Increase in Yes support if Scottish Football team threatened

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By Angela Haggerty

Some No or Undecided voters would consider switching to a Yes vote for Scottish independence if the Scottish national football team was at risk, according to a new poll.

The figures showed that a change of mind may be in order for twelve per cent of undecided voters and six per cent of No voters if it meant preserving the Scotland football squad.

The poll, commissioned by Pagoda PR, asked around 1,000 people how they would vote if they were told that Scottish independence was the only way to keep the national team.

While the influence of the Scottish football team on the independence vote may have come as a surprise to some, Pagoda PR’s managing director, Ian Coldwell, said it’s all about identity.

“Analysis by polling expert John Curtice indicates that the way people feel inclined to vote on independence depends more on how British they feel rather than how Scottish,” he explained.

“Nearly everyone in Scotland feels Scottish, but Scots differ in how British they feel.  If levels of support for yes and no move closer together this kind of issue could have an impact.”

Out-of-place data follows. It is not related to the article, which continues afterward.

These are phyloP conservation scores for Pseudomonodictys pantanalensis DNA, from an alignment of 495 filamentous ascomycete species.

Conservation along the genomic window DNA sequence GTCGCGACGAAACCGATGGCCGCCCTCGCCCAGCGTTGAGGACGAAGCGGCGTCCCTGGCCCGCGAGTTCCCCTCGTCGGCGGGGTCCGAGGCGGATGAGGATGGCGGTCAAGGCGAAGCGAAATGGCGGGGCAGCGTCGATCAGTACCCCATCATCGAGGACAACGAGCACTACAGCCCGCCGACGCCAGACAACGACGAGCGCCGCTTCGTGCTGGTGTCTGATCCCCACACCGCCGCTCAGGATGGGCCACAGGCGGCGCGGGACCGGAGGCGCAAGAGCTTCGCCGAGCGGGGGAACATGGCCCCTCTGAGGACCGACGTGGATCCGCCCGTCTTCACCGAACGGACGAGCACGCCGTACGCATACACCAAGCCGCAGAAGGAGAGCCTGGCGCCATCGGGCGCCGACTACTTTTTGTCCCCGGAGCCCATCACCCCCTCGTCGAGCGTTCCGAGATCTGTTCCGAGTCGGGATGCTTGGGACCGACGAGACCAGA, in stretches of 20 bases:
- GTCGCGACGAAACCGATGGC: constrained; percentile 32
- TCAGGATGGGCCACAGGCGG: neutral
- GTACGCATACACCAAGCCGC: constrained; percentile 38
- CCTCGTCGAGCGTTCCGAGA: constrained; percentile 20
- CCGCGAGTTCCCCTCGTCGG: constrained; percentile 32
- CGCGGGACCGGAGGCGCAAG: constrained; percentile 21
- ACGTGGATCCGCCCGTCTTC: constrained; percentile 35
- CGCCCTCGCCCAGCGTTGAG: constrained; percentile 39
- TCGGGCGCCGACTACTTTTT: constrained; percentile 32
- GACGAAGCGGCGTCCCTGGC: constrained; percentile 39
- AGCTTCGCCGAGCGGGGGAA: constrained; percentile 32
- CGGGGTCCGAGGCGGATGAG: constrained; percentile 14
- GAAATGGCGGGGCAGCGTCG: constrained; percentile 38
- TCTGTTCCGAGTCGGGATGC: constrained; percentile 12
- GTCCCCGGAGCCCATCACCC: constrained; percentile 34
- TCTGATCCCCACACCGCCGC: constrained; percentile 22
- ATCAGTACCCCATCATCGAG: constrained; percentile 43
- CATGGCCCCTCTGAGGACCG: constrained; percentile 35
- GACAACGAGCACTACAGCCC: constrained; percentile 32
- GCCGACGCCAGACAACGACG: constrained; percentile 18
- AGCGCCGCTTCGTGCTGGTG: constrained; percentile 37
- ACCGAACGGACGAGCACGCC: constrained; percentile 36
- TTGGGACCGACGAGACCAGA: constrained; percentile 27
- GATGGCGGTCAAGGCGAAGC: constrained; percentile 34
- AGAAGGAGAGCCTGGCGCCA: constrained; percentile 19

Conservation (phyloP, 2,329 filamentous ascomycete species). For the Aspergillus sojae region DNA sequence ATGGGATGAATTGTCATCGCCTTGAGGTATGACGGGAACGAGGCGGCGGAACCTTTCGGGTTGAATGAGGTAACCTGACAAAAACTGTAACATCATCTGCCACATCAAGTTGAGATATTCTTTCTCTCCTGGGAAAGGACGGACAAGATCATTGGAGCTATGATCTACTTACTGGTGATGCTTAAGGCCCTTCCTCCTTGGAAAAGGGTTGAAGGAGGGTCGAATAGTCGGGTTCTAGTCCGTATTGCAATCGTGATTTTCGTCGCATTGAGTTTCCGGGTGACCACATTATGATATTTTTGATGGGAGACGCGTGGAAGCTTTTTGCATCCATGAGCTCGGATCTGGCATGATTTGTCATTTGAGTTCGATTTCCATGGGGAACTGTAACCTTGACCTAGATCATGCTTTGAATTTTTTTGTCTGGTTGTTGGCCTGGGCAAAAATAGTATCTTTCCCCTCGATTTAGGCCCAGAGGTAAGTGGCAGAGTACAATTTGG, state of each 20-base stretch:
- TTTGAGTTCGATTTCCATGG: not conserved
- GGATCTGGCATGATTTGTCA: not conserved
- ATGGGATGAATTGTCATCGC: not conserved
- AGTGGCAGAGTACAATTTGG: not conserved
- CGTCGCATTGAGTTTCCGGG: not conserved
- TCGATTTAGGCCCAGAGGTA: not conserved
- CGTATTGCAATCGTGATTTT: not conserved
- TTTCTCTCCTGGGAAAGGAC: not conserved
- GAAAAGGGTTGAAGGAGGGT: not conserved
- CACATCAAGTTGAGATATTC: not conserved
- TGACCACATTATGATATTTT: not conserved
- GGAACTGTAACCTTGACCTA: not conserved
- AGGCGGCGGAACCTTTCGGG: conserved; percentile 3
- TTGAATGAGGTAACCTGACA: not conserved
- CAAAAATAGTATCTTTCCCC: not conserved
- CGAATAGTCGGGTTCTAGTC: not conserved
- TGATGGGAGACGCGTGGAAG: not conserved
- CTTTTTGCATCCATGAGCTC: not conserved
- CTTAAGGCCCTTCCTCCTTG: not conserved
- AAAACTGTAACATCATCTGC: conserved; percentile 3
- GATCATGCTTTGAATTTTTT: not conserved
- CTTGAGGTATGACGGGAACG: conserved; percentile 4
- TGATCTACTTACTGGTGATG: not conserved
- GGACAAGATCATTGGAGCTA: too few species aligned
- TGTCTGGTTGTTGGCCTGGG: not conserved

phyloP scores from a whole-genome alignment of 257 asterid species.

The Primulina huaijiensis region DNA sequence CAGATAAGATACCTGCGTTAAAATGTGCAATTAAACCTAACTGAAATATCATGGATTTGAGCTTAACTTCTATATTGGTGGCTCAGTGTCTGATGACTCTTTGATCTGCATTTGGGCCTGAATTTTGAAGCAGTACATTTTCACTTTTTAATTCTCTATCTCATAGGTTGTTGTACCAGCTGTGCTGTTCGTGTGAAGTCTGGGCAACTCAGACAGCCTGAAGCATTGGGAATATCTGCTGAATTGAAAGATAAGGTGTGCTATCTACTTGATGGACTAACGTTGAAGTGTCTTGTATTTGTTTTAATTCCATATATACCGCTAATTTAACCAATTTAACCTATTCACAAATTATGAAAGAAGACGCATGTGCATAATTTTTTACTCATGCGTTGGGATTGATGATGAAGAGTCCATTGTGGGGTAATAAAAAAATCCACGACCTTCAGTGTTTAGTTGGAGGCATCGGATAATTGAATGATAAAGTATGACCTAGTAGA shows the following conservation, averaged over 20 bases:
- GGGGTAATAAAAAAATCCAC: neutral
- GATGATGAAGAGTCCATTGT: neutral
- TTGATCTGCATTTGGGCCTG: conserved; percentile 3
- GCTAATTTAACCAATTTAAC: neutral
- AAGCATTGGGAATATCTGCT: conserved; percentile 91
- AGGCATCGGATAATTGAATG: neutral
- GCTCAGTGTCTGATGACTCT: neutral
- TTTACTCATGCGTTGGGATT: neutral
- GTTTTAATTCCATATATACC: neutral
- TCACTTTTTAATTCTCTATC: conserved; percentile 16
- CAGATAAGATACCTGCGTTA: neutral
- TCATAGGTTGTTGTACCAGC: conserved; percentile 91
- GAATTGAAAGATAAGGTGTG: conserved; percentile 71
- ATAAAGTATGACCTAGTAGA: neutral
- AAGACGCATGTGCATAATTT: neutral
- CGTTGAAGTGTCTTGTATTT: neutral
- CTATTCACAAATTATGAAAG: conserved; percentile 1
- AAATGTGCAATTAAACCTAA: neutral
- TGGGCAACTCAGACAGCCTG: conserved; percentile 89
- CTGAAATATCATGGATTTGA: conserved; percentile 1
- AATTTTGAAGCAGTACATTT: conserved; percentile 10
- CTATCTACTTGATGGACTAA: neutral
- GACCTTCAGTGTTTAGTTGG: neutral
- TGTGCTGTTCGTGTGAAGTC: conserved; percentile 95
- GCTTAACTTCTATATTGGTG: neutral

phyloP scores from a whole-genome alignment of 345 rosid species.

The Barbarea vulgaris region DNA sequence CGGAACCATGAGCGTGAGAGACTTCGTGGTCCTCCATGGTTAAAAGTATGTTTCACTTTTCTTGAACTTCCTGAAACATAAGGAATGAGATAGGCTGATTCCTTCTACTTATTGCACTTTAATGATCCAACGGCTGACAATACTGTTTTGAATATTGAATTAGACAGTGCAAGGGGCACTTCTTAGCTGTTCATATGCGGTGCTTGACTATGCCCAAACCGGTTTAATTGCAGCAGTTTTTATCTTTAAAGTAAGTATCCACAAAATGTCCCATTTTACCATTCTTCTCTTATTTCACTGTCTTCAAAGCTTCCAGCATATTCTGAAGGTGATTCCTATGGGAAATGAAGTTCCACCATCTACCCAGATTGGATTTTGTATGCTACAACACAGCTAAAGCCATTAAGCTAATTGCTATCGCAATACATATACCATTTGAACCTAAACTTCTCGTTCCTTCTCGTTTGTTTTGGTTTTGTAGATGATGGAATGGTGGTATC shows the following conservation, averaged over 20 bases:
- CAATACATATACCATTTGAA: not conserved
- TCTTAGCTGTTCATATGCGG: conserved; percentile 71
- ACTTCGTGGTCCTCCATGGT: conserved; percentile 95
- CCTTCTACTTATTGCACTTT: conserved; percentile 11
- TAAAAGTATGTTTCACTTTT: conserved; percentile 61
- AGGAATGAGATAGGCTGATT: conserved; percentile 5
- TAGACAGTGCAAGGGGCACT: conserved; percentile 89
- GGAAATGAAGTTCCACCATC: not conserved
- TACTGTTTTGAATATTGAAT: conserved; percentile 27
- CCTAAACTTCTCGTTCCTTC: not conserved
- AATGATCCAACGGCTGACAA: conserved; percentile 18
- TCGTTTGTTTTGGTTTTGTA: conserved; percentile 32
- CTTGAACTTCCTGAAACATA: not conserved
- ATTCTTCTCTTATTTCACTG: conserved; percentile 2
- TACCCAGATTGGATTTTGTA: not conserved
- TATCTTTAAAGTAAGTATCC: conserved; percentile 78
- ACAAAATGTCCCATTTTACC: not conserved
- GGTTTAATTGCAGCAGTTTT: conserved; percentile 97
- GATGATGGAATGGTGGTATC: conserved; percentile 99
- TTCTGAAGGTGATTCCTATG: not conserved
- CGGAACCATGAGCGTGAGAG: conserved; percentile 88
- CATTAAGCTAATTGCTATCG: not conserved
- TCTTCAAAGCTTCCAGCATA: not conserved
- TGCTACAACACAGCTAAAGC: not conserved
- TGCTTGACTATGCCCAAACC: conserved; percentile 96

Mr Curtice authored a report in May exploring some of the statistics behind independence polls and looked at some of the fundamental reasons for supporting or opposing independence.

He concluded:  “For many nationalists, the independence referendum is an opportunity to ensure that their country’s distinctive sense of nationhood is translated into statehood.  Yet, paradoxically it appears that the independence debate is not about how Scottish Scotland feels – of that there is little doubt – but rather about how British is still regards itself.

“So far as identity is concerned, it is the degree to which people in Scotland still share some sense of fellow feeling with those living elsewhere in the UK that seems to be central to the choice they are inclined to make.”

However, Curtice noted that alongside identity, figures suggested economic prospects were the deciding factor ahead of identity for many.

“Even for those whose sense of British identity is not strong, leaving the Union is only to be contemplated if they are inclined to believe that Scotland gets a raw deal out of the Union and/or that independence would deliver a stronger economy than the country enjoys now,” he added.

The latest poll comes just days after Scottish Sports Minister Shona Robison announced that Scots could expect to have Olympic and Paralympic teams ready and eligible to take part in Rio 2016 if the country gets a yes vote for independence next year.

The Olympics and football have been a sensitive topic in the UK since the creation of a GB football team for the London 2012 Olympics.  The plan caused ructions when Scottish, Welsh and Northern Irish Football Associations raised concerns about the impact it would have on the independence of the home nations in the eyes of football governing body FIFA.

The team went ahead – with the backing of high profile names including Labour MP Jim Murphy and former PM Gordon Brown – but without any players from Scotland or Northern Ireland.